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Taxpayers Have Had Their Fill of Tanker-Deal Missteps, Citizen Group Says
For Immediate Release June 19, 2008
Pete Sepp, (703) 683-5700
(Alexandria, Va.) -- As industry analysts and policymakers assess the impact of the Government Accountability Office (GAO) decision on the Air Force's KC-X tanker project, the 362,000-member National Taxpayers Union (NTU) today urged all parties involved to recognize the ruling as one more symptom of a chronically ill procurement process. NTU has not accepted funding from any participant in the KC-X bidding process."The pundits are already tallying up the score for the bidders involved in the KC-X debacle, but there are more important winners and losers for Washington to worry about," said NTU Vice President for Policy and Communications Pete Sepp. "Taxpayers managed to eke out a victory for independent oversight of a huge military decision, but only because Congress barely resisted the temptation to intervene with a display of pork-barrel politics. Meanwhile, the nation's service people will hopefully soon get the best plane for the job at hand, but only after suffering through two rounds of botched bidding. It is both tragic and bizarre that both these groups of Americans won just a little by losing so much."
The contract in question was re-opened to bidding following a 2002 scandal involving Boeing officials and Air Force procurement officers; the result found the Northrop Grumman tanker plane superior to its Boeing counterpart. As is its right, Boeing filed a formal protest with GAO, but some lawmakers sought to overturn the Air Force decision right away. NTU opposed the latter course, because doing so would have effectively permitted Congress to create the largest earmark in history and further shred a budget process already in tatters.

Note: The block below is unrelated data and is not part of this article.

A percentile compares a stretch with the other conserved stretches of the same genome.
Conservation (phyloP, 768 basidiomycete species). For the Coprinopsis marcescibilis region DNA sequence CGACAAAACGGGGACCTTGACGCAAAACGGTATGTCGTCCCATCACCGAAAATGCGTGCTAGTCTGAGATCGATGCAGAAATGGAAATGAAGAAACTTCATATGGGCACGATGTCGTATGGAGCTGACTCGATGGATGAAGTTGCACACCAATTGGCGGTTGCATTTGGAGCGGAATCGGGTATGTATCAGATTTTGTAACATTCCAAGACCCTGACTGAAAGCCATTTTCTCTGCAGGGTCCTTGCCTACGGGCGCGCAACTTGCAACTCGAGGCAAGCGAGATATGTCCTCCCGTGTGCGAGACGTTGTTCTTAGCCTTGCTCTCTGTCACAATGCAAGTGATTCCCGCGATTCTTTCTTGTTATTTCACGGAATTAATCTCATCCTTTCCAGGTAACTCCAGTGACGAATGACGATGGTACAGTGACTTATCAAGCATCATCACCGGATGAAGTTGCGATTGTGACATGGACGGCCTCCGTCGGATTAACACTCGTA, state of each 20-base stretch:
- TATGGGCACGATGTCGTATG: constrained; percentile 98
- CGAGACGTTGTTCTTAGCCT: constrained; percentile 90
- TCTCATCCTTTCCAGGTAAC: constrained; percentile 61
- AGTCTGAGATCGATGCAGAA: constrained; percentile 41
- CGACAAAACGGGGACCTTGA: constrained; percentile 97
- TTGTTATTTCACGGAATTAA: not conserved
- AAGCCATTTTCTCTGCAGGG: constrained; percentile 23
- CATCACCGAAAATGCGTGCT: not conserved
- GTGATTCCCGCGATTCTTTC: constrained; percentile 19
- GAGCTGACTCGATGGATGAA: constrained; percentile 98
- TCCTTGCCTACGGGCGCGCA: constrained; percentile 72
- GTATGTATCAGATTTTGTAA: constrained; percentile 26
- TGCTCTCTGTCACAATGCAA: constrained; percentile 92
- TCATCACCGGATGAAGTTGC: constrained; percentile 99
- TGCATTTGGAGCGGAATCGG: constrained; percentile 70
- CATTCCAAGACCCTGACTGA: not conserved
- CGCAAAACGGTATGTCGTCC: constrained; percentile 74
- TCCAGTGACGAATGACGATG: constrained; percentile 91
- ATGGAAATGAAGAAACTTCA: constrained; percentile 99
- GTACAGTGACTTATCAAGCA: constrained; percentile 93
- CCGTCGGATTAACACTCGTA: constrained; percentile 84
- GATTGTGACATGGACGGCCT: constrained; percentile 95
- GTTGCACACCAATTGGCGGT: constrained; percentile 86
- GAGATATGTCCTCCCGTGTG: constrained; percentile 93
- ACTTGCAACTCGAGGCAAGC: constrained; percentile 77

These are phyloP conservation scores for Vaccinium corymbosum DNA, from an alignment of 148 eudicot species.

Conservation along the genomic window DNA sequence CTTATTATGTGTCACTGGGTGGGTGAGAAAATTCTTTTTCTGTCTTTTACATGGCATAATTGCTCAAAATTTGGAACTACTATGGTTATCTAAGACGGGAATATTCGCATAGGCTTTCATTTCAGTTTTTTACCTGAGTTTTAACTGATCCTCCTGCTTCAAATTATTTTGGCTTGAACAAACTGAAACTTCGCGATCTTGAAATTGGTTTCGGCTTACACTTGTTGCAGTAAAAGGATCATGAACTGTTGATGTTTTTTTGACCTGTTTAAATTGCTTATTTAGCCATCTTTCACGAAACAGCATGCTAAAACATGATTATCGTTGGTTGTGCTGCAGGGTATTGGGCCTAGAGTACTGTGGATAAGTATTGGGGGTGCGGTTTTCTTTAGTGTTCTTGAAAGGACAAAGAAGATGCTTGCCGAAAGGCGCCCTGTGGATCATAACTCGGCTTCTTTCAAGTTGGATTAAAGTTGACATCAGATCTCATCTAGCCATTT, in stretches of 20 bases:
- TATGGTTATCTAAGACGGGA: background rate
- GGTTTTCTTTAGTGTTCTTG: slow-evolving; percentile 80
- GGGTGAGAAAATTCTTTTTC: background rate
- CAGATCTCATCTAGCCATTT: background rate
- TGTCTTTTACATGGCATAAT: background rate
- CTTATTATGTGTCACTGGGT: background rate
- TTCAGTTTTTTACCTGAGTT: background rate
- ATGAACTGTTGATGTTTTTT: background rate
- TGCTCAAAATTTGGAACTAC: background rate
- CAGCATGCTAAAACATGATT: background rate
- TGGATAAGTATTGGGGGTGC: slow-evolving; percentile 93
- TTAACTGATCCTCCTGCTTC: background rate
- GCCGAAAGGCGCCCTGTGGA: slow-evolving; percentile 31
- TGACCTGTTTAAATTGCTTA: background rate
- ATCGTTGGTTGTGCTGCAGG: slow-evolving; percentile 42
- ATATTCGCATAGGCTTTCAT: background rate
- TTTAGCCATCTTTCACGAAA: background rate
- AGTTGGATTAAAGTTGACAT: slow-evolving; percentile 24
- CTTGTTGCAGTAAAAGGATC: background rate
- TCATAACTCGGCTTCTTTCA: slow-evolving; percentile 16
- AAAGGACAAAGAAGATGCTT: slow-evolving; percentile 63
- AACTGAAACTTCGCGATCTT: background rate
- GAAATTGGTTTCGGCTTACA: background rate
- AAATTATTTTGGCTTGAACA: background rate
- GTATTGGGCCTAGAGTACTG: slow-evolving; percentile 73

Late yesterday, GAO announced that the Air Force "had made a number of significant errors that could have affected the outcome of what was a close competition between Boeing and Northrop Grumman," and announced that GAO investigators "denied a number of Boeing's challenges" because there was no "basis to conclude that the agency had violated the legal requirements with respect to those challenges." A third bidding process will likely occur.
"Now that the contract is essentially back to square one, neither the people who pay America's bills nor those who defend America's soil can afford further missteps -- not from the Air Force, the companies involved, or Congress," Sepp concluded. "Without major reforms to government purchasing practices, the future will hold more grim reminders of why the weapons acquisition process has been on GAO's own high-risk list for 17 years straight."
NTU is a nonprofit citizen organization founded in 1969 to work for lower taxes, smaller government, and economic freedom at all levels. Note: For further information on NTU's efforts to promote better procurement policies, visit www.ntu.org.